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Pitt has world-class medical experts to guide its pandemic response and a campus community that’s committed to caring for one another by following their advice.
Campus spaces have been equipped with sanitizer stations and disinfectant wipes; ventilation has been adjusted to maximize fresh air; classroom capacities have been reduced; and reminders have been posted to keep best practices top-of-mind.
But the University’s pandemic response has another line of defense: the Pitt cleaning staff.
Day and night, custodians and housekeepers have been spraying, wiping and deep-cleaning spaces where members of the Pitt community live, work, play and learn.
And they’ll continue over the winter break, giving Pitt buildings an additional deep cleaning.
Combined with healthy practices encouraged across the University—wearing masks, washing hands and maintaining physical distance—their relentless efforts and careful concern for enhanced cleaning protocols have played a crucial role in the fight against COVID-19.
“Our cleaning staff have one of the most important and unsung roles in keeping the University of Pittsburgh community safe,” said Chancellor Patrick Gallagher. “Since the pandemic began, they have risen to this daunting challenge every hour of every day and earned our heartfelt respect and gratitude along the way.”
The University’s cleaning staff work together to protect students, faculty, staff—and one another, said housekeeping manager Michelle Smith. “We are really trying to keep everybody healthy,” she said.
Clad in appropriate protective gear, they’ve stepped up, using enhanced cleaning protocols, approved cleaning products and specialized sanitizing equipment.
Here’s a glimpse into their world.
By day, Pitt’s housekeepers clean and sanitize student housing. High-touch areas including elevator buttons and light switches receive a detailed cleaning each shift and additional cleanings throughout the day.
Housekeepers become a familiar face to students, and often play a role that goes beyond official duties.
Mei Yu-Kephalogianis, a mother of two daughters at Pitt, treats residents of Nordenberg Hall like her own.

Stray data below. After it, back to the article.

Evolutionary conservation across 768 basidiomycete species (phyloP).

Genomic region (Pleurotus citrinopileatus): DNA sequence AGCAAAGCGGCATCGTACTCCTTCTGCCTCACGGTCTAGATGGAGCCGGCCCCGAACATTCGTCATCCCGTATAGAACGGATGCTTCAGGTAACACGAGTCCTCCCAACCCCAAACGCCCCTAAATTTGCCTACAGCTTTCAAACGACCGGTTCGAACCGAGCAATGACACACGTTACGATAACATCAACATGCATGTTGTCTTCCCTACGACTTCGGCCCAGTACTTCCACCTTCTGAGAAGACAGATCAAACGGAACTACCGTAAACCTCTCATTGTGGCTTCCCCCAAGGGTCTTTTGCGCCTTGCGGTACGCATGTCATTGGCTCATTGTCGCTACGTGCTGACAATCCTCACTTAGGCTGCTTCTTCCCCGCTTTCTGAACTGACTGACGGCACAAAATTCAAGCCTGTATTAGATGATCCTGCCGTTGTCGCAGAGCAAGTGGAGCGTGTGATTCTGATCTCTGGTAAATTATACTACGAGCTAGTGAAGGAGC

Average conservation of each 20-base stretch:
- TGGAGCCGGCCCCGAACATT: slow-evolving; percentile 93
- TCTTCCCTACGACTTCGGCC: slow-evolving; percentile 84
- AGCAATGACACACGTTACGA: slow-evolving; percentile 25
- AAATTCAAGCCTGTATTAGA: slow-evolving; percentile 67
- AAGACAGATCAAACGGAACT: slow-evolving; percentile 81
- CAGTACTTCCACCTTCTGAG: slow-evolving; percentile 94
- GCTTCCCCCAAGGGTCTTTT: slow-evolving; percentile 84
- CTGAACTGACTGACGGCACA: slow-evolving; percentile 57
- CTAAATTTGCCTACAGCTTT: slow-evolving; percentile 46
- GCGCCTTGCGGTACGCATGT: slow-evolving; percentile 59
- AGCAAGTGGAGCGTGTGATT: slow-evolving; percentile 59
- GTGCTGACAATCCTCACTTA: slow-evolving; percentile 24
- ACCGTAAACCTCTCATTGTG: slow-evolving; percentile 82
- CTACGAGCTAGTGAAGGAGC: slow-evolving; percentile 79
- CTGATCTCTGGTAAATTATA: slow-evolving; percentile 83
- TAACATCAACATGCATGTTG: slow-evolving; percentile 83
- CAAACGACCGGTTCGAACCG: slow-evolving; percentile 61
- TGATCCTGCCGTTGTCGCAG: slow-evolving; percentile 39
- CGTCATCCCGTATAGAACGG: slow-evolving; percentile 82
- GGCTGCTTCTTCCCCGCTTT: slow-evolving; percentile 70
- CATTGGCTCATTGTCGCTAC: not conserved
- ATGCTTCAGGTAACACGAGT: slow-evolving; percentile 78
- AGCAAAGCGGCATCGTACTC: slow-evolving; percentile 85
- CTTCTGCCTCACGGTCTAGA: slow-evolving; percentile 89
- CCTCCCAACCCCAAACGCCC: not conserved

She recognizes the stress of leaving home and transitioning to adulthood.
“You’ll be okay,” she’s assured countless first-year students over her 10 years at Pitt, whether they’re suffering from homesickness or a cold.
“We have to set the example to the young students,” she said. She models proper behavior, wearing a mask and maintaining physical distance. Her approach: “Wash your hands, keep clean, have faith and don’t be afraid.”
At night, the process continues.
Alan Nance works overnight in Salk Hall, where his job includes cleaning the School of Dental Medicine’s dental clinic. He works alone, dusting, emptying trash and wiping each chair, sink and counter.
“COVID is serious. This is not a joke,” he said.
Bill Brinza normally handles setups for events during his overnight shift in the William Pitt Union. The Ballroom, Assembly Room, dining rooms and even Nordy’s Place were pressed into service this fall to serve as physically distanced classrooms.
At the Fanny Edel Falk Laboratory School, desks have been spread out to accommodate distancing, said Vatus Davenport, who cleans the kindergarten classrooms, library and wood shop each night at the school affiliated with Pitt’s School of Education.
Disinfecting wipes are at the door and signs posted to remind students to wash their hands.
“It’s a joint effort,” she said, noting that teachers are cleaning during the day.
Cleaning at night involves vacuuming, sweeping, emptying trash, and wiping desks, chairs and high-touch areas with disinfectant.
Spray disinfecting is the final step.
Maurice Douglas uses a backpack sprayer to disinfect blocks in a kindergarten classroom. All surfaces and spaces—from restrooms to lockers to toys —are sprayed at the end of the shift.
The work of Pitt’s dedicated custodians and housekeepers hasn’t gone unnoticed. Students frequently say thank you, said Yu-Kephalogianis.
And Phi Sigma Rho sorority members created notes of appreciation for the maintenance staff.
Supervisors posted the cards near time clocks across campus for staff to see.
“It makes us happy. We are all trying to do our best,” she said.